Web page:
Humans have been adorning themselves with brooches crafted into animal figures for centuries. Whether you identify with a butterfly, poodle or something altogether more mythical, like a dragon or unicorn, there is a brooch out there for you, and not just in antique stores.
Arctique polar bear brooch by Boucheron
The Pursuer horse brooch by Wallace Chan
As brooches become fashionable once again – they were prevalent on the AW16 catwalks, from spiders crawling up fluffy jumpers at Les Copains to clusters of vintage-style pins on lapels at Dolce & Gabbana – more contemporary designs are being made, making it time for jewellers to look again at how precious pin-ups can be incorporated into a jewellery offer.
While most of the European luxury jewellery houses have included brooches in their new collections this year, Van Cleef & Arpels went one step further with an entire collection of animal brooches that was unveiled to its clients and the general public simultaneously at an open exhibition in Paris this month.
Arche de Noe koala brooches by Van Cleef & Arpels
The inspiration for the L’Arche de Noé collection of 60 pairs of animals – some brooches featuring two animals, while others were split into two separate brooches that have to be bought as pairs to keep the animals together – was the biblical tale of Noah’s Ark, or at least an artistic imagining of it.
“The concept of staging 60 or so animal pairs in connection with Noah’s Ark originates from a painting by Jan Brueghel the Elder, exhibited at the J. Paul Getty museum in Los Angeles,” explains Van Cleef & Arpels chief executive and creative director Nicolas Bos. “I will never forget the shock I felt as I stood gazing at the painting The Entry of the Animals into Noah’s Ark, and the journey it embarked me on at once.”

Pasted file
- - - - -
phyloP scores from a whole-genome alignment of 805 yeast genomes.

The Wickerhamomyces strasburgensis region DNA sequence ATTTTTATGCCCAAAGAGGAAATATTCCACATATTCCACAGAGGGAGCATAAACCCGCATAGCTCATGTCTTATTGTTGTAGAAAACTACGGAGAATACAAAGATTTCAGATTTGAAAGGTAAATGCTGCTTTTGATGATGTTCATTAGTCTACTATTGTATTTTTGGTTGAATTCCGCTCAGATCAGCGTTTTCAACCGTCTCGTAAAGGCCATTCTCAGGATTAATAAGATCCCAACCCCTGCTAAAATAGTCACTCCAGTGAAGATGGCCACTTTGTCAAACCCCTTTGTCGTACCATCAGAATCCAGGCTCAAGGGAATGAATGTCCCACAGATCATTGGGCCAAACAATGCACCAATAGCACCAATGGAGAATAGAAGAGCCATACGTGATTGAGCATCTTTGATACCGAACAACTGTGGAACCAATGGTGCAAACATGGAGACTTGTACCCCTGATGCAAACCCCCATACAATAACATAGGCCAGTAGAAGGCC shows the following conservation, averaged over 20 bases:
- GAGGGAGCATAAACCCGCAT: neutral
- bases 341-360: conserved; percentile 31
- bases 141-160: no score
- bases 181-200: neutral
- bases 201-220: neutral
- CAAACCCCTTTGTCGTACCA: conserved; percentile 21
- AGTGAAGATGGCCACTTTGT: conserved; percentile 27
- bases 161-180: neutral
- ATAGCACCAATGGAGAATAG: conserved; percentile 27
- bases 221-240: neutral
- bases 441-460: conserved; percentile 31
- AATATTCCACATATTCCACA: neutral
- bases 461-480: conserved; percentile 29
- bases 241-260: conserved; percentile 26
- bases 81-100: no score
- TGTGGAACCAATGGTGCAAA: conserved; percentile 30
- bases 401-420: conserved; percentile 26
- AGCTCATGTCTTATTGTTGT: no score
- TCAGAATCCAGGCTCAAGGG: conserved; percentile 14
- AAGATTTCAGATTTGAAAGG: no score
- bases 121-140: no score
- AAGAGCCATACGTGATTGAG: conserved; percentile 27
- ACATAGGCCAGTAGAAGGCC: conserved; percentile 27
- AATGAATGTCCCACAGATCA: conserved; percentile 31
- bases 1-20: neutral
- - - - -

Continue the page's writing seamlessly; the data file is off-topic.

While Van Cleef & Arpels’ L’Arche de Noé was a wild expression of animal prowess, other jewellers have been more subtle, hiding animal brooches within transformable jewellery designs. Chopard, for example, included detachable gem-set titanium butterflies in a cuff presented as part of its haute joaillerie collection at the beginning of the year, with two transforming into a pair of earrings and the third, the largest of the trio, to be worn as a brooch.
Butterfly brooch by Chopard
Fei Liu has also made his latest animal brooch deliver multiple functions. The Unicorn brooch – a horse’s head carved from Russian nephrite and accessorised with a flowing articulated diamond and white gold mane – offers two looks and can be worn as a brooch or as a necklace when attached to a dramatic lava rock and diamond neckpiece.
Unicorn Brooch Fei Liu Fine Jewellery
Perhaps the reason that we are so attached to animal brooches is the symbolism they carry. This can be something deep and meaningful – a wild horse, a settled butterfly, a busy bee – or something more obvious, such as a koala for an Australian, perhaps, or a cat brooch for a lover of felines. So get busy unlocking your customers’ connections with the animal kingdom, as this traditional trend is coming out of hibernation this winter.
Bee brooch by Theo Fennell
Jewels Verne Langoustine brooch by Stephen Webster